FIG. 4.

A pancreatic islet stained for insulin (green) in a female patient who received a hematopoietic stem cell transplant from a male donor, demonstrating that the islet contains all female cells. Stained by FISH, with nuclei blue by 4′,6-diamidino-2-phenylindole. X chromosome, red; Y chromosome, green. Scale bar 10 μmol. (Please see http://dx.doi.org/10.2337/db06-1385 for a high-quality digital representation of this figure.)

FIG. 5.

Two isolated insulin-positive cells in a female recipient of a male hematopoietic stem cell transplant stained for insulin (green), sex chromosomes by FISH (X chromosome, red; Y chromosome, green), and nuclei blue by 4′,6-diamidino-2-phenylindole. The insulin-positive cells are from female subjects (XX). There is an adjacent insulin-negative cell is from a male subject (XY) (arrow). Scale bar 10 μmol. (Please see http://dx.doi.org/10.2337/db06-1385 for a high-quality digital representation of this figure.)

FIG. 5.

Two isolated insulin-positive cells in a female recipient of a male hematopoietic stem cell transplant stained for insulin (green), sex chromosomes by FISH (X chromosome, red; Y chromosome, green), and nuclei blue by 4′,6-diamidino-2-phenylindole. The insulin-positive cells are from female subjects (XX). There is an adjacent insulin-negative cell is from a male subject (XY) (arrow). Scale bar 10 μmol. (Please see http://dx.doi.org/10.2337/db06-1385 for a high-quality digital representation of this figure.)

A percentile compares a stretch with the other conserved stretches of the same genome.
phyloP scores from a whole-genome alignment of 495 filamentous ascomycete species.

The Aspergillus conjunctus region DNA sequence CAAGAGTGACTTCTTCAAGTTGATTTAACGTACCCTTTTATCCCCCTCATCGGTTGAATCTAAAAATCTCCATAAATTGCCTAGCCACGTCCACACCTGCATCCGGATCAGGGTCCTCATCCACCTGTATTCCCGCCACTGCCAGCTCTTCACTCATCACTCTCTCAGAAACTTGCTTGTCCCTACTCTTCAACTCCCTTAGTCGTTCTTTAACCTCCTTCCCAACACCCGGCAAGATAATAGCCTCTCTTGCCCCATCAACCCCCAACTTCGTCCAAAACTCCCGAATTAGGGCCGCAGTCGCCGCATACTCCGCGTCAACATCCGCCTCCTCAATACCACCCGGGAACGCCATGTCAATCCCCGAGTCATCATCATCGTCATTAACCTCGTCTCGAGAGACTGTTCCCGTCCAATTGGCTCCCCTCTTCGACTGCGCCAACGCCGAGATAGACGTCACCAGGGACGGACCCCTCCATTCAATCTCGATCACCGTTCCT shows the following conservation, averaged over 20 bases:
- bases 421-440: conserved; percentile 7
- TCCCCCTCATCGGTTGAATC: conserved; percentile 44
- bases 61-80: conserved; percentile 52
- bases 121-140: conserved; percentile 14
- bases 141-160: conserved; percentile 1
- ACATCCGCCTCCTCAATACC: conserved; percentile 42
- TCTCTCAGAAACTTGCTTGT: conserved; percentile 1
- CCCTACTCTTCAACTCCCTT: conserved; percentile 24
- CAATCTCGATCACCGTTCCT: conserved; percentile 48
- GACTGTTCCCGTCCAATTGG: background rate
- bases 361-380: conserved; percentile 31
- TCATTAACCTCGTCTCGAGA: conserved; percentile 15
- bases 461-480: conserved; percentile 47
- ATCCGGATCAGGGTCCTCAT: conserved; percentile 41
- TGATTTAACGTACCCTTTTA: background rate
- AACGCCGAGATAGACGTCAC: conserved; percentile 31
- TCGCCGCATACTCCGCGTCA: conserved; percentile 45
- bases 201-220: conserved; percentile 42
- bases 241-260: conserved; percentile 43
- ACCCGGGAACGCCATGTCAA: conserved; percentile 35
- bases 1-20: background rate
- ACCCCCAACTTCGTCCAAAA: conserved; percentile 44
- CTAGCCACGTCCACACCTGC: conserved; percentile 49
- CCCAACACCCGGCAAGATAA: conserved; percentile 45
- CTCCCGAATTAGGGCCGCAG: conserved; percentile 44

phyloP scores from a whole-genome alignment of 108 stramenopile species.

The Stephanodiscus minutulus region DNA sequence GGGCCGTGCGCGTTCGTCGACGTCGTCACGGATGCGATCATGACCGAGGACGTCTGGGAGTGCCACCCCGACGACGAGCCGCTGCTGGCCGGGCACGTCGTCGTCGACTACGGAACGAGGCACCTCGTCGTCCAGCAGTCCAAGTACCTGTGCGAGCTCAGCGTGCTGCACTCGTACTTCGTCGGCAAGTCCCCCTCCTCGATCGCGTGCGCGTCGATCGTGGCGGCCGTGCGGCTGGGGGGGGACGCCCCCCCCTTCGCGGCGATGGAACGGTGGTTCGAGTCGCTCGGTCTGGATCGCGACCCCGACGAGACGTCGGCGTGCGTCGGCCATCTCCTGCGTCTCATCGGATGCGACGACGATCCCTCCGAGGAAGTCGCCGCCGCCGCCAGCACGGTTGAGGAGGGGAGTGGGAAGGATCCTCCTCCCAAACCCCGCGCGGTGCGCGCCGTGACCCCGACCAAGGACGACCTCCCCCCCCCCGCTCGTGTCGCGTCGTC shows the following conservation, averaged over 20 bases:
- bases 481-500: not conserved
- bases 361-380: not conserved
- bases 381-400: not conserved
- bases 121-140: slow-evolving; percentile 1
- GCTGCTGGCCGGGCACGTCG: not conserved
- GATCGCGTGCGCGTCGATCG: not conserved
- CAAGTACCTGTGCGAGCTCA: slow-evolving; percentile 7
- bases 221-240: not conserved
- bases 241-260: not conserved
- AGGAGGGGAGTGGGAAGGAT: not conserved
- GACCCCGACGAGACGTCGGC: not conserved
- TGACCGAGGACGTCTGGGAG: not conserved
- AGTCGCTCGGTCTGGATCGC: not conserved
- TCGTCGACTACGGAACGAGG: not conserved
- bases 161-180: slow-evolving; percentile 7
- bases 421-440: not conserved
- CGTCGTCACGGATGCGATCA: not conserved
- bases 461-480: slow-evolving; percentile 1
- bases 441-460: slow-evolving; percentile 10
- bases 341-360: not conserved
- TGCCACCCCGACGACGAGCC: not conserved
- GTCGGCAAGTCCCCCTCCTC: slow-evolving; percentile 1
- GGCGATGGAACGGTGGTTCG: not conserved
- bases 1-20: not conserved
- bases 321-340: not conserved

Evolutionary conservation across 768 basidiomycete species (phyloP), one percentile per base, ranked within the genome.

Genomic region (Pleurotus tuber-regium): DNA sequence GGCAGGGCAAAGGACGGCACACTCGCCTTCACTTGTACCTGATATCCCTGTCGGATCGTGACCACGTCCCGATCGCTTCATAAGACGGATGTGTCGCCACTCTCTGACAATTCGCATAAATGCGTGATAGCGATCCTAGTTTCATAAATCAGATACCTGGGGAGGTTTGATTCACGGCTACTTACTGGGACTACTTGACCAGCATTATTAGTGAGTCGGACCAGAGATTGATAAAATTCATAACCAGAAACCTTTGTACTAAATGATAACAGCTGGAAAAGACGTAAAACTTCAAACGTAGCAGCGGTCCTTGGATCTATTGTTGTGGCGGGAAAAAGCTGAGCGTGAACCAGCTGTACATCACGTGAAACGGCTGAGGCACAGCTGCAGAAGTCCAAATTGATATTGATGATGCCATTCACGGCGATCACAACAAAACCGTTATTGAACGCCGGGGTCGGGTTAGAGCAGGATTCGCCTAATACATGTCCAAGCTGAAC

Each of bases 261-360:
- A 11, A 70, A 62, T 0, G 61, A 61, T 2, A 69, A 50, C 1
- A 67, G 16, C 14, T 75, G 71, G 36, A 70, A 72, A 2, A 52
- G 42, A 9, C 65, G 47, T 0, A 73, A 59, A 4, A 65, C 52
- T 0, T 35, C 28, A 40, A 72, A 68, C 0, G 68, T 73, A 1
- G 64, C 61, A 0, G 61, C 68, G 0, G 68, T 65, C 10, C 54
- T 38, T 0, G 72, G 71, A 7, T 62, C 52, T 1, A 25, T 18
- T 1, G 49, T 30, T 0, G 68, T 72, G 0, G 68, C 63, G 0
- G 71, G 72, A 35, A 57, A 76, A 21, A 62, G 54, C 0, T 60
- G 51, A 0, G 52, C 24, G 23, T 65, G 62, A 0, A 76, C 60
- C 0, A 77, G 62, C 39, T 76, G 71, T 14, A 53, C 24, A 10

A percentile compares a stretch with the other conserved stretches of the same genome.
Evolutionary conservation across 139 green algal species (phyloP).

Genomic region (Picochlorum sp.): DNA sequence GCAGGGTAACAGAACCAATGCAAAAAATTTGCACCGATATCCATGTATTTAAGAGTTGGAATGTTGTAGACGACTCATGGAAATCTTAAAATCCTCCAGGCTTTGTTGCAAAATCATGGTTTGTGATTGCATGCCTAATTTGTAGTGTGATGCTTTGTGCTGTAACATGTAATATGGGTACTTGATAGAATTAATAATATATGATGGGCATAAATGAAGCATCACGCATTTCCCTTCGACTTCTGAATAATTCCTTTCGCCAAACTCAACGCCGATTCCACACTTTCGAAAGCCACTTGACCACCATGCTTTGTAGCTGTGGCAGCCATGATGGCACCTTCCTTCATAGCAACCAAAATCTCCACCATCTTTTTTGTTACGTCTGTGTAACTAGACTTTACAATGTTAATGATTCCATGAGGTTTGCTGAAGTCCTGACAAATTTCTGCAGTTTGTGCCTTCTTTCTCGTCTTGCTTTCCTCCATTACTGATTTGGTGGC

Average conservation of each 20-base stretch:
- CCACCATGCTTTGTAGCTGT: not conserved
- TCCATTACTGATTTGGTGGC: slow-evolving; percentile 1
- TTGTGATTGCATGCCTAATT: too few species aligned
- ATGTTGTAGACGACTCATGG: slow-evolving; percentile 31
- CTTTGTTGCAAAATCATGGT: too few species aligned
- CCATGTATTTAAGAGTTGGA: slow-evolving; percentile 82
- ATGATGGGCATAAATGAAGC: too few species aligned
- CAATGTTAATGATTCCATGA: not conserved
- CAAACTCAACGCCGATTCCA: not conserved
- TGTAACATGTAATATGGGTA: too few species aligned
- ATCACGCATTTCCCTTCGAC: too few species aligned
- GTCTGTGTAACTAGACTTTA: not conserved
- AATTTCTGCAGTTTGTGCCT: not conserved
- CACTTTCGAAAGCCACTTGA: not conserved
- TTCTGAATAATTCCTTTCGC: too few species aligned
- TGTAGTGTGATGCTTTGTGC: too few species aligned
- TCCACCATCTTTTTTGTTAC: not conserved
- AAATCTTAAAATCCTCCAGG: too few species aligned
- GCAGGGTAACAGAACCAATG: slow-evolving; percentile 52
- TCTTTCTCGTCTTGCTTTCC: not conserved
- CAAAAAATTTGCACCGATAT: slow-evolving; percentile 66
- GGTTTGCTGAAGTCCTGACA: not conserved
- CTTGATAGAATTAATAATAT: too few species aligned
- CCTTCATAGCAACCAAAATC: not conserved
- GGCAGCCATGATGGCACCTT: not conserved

TABLE 1

Clinical characteristics

CaseAge at transplant (years)SexDiagnosisDonor sexSurvival (days)
35 Male CGL Female 90 
29 Male MDS Female 46 
39 Male Myeloma Female 1,235 
40 Female AA Male 13 
20 Female AA Male 59 
35 Female AML Male 146 
50 Female Myeloma Male 27 
57 Female MDS Male 116 
9* 13 Male AA Female 29 
10 26 Male AML Female 459 
11 29 Male MDS Female 78 
12 45 Male AML Female 21 
13 30 Female AMF Male 90 
14 41 Female MDS Male 204 
15 43 Male MDS Female 136 
16 33 Female CGL Male 41 
17 33 Female AML Male 25 
18 35 Female AML Male 13